I was grabbed by this headline in the Independent yesterday (22/11/06). The article spoke of an unnamed salesperson for Oxford Scientific Instruments who had earned more than his CEO in the last six months by completely blowing away his sales targets. I’m sure that many people reading that article were thinking – Wow! Who is the salesman and how did he do it?

Well I don’t know for sure but I suspect that at least part of the secret of his success was that he didn’t make the same mistake that many “average” salespeople do.

The most common trap that salespeople of all experience levels fall into is premature pitching, that uncontrollable urge to blurt out all the features and benefits of you product you can think of as soon as the customer has said the slightest thing to suggest that they might have a problem that your product or service will solve .

I have spent over 20 years in selling and have studied top sales people in many different industries. One of the things that all these sales stars have in common is the presence of mind to spend most of their sales time getting the customer to talk about their unfulfilled wants and unmet needs.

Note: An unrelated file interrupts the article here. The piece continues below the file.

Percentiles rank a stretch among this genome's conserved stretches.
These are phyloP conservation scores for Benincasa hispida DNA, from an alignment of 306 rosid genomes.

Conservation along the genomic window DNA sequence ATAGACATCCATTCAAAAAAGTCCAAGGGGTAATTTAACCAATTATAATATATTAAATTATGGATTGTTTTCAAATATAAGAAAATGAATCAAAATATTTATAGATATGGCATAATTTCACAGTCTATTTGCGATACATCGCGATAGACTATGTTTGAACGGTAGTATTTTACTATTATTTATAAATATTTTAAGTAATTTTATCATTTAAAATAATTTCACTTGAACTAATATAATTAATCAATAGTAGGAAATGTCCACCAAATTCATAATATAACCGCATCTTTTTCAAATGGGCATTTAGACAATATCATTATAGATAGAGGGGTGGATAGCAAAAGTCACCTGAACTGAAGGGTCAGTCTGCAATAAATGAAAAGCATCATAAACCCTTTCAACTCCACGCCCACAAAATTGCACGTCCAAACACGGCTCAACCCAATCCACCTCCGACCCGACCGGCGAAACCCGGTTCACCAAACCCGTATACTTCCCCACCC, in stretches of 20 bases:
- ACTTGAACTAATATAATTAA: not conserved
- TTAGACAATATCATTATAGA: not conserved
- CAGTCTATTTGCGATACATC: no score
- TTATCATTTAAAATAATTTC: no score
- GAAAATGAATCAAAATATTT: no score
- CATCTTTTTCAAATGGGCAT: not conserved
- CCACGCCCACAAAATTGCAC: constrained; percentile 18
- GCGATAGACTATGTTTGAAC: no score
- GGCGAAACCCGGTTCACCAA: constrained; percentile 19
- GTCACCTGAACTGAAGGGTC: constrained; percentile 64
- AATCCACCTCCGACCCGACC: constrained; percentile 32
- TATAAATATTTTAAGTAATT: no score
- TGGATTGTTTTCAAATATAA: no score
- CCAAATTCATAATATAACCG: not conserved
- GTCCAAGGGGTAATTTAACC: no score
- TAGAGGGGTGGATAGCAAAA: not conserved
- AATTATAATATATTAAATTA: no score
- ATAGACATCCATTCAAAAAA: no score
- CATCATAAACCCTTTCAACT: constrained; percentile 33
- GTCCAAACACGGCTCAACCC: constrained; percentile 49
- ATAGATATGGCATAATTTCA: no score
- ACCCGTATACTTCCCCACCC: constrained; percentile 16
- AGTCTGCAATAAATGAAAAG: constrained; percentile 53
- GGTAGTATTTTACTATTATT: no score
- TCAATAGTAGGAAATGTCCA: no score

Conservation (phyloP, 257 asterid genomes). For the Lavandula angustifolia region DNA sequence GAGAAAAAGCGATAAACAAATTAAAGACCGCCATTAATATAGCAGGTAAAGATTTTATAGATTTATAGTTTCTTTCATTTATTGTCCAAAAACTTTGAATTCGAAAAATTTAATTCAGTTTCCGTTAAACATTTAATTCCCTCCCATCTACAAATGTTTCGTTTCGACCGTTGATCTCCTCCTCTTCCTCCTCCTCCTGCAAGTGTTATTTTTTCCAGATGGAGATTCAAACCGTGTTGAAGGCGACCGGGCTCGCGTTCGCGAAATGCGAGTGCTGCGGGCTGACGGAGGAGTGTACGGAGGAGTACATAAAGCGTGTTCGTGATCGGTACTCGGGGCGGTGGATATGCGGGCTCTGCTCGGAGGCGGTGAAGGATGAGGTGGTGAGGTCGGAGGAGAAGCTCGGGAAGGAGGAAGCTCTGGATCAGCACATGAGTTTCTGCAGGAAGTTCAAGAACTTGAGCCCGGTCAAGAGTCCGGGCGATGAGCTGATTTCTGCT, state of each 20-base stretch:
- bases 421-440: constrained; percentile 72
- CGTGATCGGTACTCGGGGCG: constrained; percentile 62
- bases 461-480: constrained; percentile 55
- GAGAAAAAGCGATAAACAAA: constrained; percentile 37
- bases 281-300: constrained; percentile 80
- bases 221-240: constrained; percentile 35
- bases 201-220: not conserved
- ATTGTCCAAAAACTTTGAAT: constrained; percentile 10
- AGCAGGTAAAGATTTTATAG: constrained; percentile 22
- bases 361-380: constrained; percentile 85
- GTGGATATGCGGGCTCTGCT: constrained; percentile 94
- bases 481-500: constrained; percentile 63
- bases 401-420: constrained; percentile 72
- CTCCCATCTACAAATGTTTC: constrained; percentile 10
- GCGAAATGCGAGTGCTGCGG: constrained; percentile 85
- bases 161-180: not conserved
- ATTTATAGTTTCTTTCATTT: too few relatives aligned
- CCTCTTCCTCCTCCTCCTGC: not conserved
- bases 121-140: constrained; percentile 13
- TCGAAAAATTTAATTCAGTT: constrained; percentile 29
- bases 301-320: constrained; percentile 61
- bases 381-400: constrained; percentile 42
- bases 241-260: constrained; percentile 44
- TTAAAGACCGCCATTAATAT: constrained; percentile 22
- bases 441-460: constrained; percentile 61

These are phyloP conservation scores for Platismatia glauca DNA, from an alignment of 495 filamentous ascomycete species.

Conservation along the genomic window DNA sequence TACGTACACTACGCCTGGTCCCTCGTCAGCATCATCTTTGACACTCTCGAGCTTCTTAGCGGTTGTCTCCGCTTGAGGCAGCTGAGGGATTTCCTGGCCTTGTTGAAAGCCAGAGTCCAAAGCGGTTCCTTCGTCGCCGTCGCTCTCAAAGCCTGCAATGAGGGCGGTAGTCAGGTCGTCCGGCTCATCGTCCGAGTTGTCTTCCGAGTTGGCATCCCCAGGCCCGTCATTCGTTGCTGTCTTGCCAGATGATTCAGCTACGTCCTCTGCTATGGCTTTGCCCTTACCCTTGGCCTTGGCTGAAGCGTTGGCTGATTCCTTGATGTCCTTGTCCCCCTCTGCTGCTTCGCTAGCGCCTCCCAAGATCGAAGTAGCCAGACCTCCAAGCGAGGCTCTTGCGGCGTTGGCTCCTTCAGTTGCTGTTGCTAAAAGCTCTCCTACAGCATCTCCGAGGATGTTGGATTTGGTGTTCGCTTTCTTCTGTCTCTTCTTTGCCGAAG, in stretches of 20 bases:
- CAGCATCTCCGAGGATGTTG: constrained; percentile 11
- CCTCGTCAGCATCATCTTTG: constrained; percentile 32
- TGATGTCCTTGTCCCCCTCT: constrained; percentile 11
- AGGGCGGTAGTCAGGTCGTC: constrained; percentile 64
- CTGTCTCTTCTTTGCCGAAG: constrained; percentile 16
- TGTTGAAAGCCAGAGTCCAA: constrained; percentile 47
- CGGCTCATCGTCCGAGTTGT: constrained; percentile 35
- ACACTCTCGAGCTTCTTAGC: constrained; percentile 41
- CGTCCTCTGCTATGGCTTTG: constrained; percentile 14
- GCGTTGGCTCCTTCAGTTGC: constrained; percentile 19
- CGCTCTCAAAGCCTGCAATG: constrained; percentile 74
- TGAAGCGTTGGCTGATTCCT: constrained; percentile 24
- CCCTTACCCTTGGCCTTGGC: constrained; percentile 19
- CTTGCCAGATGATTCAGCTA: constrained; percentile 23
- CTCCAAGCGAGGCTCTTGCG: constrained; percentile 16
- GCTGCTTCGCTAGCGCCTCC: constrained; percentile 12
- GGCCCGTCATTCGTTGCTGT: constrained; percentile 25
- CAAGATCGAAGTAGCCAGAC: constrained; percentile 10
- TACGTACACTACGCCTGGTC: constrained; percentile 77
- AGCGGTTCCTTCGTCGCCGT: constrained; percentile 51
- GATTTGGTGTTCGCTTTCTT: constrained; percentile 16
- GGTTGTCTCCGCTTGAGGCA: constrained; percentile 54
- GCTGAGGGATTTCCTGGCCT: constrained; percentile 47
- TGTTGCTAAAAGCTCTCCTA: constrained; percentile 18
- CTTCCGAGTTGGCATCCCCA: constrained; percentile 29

Only after they have uncovered the customers whole shopping list, do they start to talk about their own product or service. By doing it this way, they are already well on the way to winning a much higher portion of deals than their eager beaver counterparts who think that they are not selling unless they are talking about their product.

Key benefits of this alternative approach are:

  • Their customers really feel listened to, and have a much better understanding of their own needs as a result of the questions asked by the salesperson. In other words the salesperson has become a valuable resource to their prospective client.

  • The salespeople really do understand the client’s situation in detail before they present so they are in a much better position to “sell” only the appropriate features and benefits that address the needs they have already identified.
  • It allows them, when they do present, to talk first about how they can solve the issues that are deal makers or breakers, in the prospective client’s mind. They can do this because the great salespeople summarise what the customer has told them and ask which of these is most important to you at this time, clarify the relative importance of the customers needs and wants.

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